Institutional Food with Taste
A Wisconsin hospital serves up healthy meals and rebuilds an agricultural network
Gwenda Kaczor / www.gwenda.com
Hospital food: The very term conjures bland and unappetizing images. But that’s changing in Eau Claire, Wisconsin, population 65,000, where Sacred Heart, the smaller of the city’s two hospitals, is spending 10 percent of its food budget on local produce and meat. By industry standards, this does not amount to much—about $200,000 a year. But cracking the institutional market is one of the trickier challenges facing food system reformers, and this 344-bed hospital is showing the way.
Institutional kitchens feed hundreds daily and so are driven by cost, efficiency, and mass production. Purveyors like Sysco, Aramark, and Sodexo are experts at delivering food products in the perfect portion size.
“We were used to placing an order and having everything come in the door exactly how we wanted it,” says Rick Beckler, Sacred Heart’s director of hospitality services. “We didn’t have a clue where it was produced or who grew it. We didn’t know even what continent it came from.”
Sacred Heart’s kitchen now serves meatloaf made of hamburger from Vic and Mary Price’s Out to Pasture Beef in Fall Creek, chicken from Eileen McCutchen’s Angel Acres in Mason, pork from Jim and Alison Deutsch’s Family Farm near Osseo, and lots of other locally sourced items.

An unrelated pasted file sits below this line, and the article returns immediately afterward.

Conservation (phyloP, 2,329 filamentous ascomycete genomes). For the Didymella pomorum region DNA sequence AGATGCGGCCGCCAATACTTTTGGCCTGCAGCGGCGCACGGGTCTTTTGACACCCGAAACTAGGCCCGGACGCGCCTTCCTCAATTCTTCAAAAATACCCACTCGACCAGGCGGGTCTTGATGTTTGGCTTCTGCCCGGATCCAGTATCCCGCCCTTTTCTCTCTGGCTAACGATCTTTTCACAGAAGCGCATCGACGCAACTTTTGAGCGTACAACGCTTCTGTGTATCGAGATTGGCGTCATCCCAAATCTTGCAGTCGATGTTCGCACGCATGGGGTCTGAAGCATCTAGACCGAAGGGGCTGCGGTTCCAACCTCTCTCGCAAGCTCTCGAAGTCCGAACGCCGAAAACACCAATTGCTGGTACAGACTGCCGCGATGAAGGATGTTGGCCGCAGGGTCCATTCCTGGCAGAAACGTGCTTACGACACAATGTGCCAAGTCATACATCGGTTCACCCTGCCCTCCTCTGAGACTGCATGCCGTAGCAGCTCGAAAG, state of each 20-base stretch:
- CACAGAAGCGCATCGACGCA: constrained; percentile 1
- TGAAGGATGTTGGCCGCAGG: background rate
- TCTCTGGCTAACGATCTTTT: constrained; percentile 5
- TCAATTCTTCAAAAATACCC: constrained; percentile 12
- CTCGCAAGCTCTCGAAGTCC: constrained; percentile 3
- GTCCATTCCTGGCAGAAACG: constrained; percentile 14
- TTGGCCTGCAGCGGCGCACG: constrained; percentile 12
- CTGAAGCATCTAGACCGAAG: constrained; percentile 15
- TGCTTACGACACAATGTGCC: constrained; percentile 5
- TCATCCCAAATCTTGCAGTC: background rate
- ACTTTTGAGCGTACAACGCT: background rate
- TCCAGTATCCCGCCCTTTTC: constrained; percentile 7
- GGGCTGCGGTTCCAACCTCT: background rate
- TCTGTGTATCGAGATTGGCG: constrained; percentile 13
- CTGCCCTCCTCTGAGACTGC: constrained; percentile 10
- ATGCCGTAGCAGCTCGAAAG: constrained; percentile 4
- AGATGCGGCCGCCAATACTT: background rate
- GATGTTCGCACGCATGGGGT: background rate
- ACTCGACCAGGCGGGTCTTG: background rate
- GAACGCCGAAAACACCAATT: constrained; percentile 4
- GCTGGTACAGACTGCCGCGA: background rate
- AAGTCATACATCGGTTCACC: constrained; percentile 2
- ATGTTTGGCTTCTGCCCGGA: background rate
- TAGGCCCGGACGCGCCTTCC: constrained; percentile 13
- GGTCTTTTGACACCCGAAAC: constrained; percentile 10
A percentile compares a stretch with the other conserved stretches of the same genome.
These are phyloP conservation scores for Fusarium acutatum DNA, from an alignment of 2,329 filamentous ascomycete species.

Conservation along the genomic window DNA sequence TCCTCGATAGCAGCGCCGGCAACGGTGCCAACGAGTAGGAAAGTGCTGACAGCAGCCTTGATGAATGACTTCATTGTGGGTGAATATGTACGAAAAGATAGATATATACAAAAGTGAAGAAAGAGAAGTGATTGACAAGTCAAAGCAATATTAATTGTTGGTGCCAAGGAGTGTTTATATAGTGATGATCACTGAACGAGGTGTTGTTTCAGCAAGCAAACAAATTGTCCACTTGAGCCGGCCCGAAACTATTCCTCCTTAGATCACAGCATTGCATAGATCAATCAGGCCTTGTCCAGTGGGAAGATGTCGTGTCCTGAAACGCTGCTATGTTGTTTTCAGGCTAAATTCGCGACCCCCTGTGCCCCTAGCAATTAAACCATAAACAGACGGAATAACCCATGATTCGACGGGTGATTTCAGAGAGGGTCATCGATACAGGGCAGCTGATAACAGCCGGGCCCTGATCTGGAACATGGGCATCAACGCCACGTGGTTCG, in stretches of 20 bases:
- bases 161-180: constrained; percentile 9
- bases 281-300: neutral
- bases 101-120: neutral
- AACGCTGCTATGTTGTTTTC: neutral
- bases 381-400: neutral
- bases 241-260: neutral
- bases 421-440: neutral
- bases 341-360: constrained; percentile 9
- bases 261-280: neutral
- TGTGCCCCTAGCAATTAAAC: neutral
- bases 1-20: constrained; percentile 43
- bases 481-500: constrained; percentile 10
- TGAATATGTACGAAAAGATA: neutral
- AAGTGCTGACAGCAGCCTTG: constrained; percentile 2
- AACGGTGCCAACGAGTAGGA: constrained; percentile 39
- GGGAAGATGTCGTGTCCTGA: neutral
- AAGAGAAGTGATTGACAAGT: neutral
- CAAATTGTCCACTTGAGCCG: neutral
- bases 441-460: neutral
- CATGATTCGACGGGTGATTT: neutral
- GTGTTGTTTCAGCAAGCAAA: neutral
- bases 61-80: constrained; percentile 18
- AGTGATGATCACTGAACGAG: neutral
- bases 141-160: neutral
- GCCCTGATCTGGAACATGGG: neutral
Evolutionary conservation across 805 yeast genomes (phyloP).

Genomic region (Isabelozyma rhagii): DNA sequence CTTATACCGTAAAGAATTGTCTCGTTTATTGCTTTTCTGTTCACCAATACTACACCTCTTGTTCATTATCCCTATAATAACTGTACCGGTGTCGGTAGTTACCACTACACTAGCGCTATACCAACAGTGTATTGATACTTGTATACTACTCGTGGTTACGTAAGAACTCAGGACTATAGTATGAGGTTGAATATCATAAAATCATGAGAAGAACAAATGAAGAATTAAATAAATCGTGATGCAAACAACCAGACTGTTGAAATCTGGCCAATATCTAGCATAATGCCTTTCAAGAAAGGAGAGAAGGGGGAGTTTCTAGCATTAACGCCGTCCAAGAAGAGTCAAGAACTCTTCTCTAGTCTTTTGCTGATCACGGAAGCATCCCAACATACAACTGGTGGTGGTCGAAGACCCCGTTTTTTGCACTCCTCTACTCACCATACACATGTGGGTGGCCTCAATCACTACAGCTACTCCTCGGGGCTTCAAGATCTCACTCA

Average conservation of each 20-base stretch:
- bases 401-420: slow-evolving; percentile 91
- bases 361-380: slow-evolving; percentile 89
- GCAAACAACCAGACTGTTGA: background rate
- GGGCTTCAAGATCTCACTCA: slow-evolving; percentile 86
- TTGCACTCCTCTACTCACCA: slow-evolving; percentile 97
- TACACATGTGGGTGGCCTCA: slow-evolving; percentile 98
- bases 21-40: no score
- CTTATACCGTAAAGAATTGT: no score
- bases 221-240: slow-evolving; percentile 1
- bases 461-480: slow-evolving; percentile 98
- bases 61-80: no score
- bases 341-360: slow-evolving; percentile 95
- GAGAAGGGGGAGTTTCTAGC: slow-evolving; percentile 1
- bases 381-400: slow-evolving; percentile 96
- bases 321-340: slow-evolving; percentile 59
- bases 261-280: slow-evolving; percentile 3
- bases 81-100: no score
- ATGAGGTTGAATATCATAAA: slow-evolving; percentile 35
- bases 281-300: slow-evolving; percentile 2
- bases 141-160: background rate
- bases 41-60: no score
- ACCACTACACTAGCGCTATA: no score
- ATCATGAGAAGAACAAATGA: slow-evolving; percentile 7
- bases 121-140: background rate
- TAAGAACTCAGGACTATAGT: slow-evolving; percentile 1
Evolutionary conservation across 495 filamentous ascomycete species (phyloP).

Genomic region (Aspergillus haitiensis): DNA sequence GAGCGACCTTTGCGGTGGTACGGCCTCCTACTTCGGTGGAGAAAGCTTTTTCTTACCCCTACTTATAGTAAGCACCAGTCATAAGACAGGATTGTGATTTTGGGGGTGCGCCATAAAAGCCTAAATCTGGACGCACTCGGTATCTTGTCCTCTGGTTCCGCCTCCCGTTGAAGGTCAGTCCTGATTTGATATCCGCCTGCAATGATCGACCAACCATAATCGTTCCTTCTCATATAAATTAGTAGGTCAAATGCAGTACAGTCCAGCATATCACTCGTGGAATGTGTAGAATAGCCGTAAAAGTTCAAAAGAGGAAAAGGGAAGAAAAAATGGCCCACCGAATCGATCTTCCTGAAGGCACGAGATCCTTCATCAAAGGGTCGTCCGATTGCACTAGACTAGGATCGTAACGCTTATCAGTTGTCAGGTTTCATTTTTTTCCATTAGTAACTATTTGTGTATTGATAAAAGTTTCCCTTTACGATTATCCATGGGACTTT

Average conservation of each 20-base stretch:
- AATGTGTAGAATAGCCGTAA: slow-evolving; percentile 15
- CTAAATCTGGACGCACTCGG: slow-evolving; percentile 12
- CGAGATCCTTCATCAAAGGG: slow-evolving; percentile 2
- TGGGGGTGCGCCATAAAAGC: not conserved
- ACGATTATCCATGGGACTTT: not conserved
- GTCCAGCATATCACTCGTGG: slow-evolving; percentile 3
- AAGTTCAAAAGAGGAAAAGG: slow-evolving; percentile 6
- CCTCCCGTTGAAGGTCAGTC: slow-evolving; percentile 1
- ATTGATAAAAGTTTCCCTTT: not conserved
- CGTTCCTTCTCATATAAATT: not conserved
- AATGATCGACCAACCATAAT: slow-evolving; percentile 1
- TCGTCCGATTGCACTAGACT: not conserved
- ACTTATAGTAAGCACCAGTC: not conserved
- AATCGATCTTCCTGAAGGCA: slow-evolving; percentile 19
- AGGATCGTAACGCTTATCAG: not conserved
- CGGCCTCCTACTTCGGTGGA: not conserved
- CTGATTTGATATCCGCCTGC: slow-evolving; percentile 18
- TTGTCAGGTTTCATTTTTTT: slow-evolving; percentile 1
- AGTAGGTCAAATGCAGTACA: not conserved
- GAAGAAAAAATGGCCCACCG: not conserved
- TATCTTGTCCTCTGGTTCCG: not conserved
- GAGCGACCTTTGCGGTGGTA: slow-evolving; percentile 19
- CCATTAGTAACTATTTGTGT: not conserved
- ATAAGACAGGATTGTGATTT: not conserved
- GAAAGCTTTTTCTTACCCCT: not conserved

For Sacred Heart’s CEO, Stephen Ronstrom, serving patients local foods connects the dots between his institution’s Franciscan mission, investing in the regional community, and promoting health and wellness. “It’s not New Age to say food is medicine, and what we eat affects our health and longevity,” he says.
Sacred Heart isn’t alone in seeking reform. Kaiser Permanente, the nation’s largest nonprofit health group, sponsors more than 35 farmers markets and has partnered with a farm group to provide local produce at 22 of its Northern California facilities. Other hospitals have cracked down on junk-food vending machines, started their own on-site gardens, or followed Sacred Heart’s lead by committing themselves to food from local sources.
Greening the hospital cafeteria—or the school lunchroom, for that matter—isn’t easy. Farmers and food service managers live in different worlds. The infrastructure simply doesn’t exist to connect the two. Creating this connection is where the Eau Claire experiment had its breakthrough.
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